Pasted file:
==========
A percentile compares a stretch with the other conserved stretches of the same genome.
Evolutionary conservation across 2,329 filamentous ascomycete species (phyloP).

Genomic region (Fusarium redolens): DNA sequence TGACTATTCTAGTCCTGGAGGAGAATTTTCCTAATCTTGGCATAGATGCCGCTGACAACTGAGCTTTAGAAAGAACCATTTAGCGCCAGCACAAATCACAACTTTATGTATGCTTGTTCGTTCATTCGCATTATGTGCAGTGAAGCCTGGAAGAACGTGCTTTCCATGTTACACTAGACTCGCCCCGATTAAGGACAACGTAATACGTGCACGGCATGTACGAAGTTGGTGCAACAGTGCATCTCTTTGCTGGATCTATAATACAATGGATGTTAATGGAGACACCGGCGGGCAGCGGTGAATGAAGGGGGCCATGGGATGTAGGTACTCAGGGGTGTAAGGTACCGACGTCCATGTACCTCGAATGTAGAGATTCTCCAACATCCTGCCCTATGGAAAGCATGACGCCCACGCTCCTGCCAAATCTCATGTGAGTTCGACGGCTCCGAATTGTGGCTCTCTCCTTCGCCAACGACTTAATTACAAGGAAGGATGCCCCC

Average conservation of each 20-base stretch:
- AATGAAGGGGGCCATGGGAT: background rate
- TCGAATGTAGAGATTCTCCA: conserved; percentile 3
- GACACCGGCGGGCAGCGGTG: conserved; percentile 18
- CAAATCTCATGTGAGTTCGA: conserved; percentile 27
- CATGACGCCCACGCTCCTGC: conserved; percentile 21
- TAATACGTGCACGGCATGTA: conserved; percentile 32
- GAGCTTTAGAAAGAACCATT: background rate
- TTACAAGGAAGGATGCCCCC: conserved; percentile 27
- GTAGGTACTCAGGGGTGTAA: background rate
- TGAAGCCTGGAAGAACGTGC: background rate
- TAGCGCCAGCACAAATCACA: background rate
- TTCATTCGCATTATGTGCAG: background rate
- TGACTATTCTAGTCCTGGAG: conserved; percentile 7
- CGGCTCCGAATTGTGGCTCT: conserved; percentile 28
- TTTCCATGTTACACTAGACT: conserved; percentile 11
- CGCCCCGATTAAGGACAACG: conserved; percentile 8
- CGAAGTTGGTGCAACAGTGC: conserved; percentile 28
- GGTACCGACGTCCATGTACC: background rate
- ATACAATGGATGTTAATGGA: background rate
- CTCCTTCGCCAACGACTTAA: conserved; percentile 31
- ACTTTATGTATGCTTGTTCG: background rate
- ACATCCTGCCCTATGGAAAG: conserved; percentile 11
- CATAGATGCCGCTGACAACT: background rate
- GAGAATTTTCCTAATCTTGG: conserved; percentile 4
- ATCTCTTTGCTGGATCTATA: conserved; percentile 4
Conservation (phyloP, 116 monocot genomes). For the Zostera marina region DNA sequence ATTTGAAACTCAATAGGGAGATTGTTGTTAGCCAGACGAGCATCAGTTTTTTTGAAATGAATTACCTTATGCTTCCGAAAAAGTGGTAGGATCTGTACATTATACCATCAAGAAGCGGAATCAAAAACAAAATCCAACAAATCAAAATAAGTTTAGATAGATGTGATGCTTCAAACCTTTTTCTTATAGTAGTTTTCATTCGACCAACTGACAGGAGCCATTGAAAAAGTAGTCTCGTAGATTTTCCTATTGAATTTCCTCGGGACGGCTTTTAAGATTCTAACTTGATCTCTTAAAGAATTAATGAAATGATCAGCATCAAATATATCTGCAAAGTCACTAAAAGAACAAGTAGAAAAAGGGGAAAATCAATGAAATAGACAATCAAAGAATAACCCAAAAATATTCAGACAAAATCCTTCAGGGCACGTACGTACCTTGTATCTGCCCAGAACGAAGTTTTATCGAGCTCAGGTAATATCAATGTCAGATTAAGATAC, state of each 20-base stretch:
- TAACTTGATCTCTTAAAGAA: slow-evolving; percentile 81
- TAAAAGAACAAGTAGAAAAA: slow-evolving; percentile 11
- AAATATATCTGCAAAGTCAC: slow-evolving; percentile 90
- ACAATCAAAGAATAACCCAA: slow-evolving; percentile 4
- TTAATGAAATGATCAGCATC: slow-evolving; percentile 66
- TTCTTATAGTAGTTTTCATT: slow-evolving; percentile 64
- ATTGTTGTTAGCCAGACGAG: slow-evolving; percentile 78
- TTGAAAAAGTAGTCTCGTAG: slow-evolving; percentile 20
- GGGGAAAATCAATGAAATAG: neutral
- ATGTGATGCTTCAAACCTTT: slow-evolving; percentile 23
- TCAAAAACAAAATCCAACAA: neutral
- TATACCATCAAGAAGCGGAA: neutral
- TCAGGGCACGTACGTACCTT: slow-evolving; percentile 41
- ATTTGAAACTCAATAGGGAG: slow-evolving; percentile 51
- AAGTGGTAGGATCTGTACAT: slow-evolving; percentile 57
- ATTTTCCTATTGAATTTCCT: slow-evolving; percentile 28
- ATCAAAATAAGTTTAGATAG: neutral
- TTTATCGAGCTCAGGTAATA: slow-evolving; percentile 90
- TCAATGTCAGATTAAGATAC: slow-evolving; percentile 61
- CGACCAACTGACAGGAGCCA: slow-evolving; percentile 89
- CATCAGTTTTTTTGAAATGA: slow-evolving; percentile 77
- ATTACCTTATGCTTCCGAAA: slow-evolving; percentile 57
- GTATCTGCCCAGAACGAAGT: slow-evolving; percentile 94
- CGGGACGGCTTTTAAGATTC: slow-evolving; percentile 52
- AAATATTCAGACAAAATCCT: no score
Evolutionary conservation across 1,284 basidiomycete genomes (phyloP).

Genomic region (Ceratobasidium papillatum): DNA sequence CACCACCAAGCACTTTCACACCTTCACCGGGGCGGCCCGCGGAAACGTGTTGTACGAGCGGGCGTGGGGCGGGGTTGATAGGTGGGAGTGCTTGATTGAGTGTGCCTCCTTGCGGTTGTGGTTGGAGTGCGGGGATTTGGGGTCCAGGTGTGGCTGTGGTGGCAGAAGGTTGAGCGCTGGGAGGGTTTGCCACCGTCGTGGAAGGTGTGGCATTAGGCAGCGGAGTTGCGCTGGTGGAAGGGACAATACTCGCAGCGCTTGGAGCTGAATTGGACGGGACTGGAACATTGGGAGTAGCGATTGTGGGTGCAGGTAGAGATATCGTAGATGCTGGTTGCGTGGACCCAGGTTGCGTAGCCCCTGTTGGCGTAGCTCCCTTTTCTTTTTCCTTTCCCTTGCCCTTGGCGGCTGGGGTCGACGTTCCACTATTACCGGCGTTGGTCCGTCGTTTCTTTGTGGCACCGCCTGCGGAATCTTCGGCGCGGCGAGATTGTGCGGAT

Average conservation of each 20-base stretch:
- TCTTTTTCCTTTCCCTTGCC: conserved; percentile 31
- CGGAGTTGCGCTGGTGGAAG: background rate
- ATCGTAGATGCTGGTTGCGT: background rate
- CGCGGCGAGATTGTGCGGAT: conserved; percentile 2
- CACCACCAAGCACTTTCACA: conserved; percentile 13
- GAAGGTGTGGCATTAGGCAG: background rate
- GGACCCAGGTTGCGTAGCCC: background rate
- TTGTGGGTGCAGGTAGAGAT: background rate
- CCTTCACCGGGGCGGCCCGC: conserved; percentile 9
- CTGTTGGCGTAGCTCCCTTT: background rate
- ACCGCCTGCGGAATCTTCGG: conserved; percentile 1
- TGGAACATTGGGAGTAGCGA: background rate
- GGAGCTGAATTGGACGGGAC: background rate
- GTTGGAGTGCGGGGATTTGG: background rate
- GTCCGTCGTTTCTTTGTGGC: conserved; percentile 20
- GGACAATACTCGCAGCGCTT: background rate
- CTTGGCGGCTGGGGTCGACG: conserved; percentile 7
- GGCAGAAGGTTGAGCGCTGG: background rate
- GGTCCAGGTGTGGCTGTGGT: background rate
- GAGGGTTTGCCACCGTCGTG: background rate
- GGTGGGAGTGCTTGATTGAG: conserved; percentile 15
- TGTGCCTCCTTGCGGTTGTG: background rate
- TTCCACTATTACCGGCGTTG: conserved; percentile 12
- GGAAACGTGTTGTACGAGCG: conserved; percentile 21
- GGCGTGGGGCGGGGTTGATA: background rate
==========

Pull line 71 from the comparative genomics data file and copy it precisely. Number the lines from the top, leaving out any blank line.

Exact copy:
- GGAGCTGAATTGGACGGGAC: background rate